CCLR 3/2010

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Issue 3/2010

Table of Contents

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Harro van Asselt and Michael Mehling
Carbon and Climate Law Review 3/2010: pp. 215-218
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Does the European Union still matter when it comes to mitigating global climate change? While this question may appear overly dramatized, observers of the international climate change debate have started to wonder whether the EU is still able to influence the course of negotiations on a post-2012 climate regime. Contrary to a wide misperception, the EU did have a seat at the table when the Copenhagen Accord was being drafted in December 2009. Yet the final agreement is seen primarily as a deal brokered between the United States and China. On crucial issues, the Accord does not reflect the official negotiating stance of the EU. Among many other elements, it does not provide an indication of how – let alone when – to arrive at a legally binding agreement, nor does it set out specific levels of greenhouse gas emissions that major emitters should achieve in coming years.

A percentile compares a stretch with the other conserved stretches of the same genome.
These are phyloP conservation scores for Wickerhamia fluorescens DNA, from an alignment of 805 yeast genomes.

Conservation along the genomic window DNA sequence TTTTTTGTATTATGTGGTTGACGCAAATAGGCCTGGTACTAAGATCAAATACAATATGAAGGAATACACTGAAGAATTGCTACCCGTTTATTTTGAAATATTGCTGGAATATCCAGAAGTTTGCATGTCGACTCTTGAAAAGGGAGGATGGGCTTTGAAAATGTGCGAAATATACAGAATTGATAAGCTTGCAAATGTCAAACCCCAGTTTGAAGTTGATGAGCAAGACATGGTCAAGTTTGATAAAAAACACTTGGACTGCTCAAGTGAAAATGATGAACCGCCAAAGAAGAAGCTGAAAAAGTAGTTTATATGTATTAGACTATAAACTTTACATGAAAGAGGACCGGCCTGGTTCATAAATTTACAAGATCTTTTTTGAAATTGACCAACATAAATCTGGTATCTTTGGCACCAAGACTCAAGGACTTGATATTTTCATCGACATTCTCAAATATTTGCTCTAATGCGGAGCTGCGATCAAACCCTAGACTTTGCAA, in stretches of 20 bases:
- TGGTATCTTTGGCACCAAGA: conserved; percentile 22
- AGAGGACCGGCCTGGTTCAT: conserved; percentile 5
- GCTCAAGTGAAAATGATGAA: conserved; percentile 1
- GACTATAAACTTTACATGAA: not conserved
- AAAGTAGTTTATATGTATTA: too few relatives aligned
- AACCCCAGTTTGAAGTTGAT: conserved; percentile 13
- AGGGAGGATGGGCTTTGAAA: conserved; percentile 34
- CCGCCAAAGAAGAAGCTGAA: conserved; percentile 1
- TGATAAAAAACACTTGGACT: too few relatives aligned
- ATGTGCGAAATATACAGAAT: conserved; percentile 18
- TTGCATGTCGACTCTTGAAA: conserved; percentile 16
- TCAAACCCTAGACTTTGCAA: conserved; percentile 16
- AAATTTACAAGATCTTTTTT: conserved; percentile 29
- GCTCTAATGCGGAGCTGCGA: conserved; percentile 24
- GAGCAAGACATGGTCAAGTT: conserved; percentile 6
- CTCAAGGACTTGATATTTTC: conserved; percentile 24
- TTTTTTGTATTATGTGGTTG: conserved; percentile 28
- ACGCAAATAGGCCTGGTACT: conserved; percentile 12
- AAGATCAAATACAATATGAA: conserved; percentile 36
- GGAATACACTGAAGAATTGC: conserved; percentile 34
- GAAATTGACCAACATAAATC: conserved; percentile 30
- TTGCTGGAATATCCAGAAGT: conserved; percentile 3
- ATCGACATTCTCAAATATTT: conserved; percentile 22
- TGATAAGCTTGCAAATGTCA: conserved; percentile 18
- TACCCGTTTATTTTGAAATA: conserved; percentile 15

Sanja Bogojevi´c
Litigating the NAP: Legal Challenges for the Emissions Trading Scheme of the European Union
Carbon and Climate Law Review 3/2010: pp. 219-227 [Article]
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There has been a sharp increase in the amount of litigation regarding the European Union Emissions Trading Scheme in recent years. Cases revolve mainly around the limits of the Commission’s discretion in reviewing National Allocation Plans (NAPs). This may seem a mere technicality; however, as this article aims to show, it is better described as an undercurrent of legal challenges relating to the allocation of authority between the Member States and the Commission in this particular climate change regime. By examining four cases in particular – United Kingdom v Commission, Germany v Commission, Poland v Commission and Estonia v Commission – attention to these issues will be brought to light, and the idea of caps being simply instrumental in emissions trading refuted.

Marijn Holwerda
Subsidizing Carbon Capture and Storage Demonstration through the EU ETS New Entrants Reserve: A Proportionality Test
Carbon and Climate Law Review 3/2010: pp. 228-239 [Article]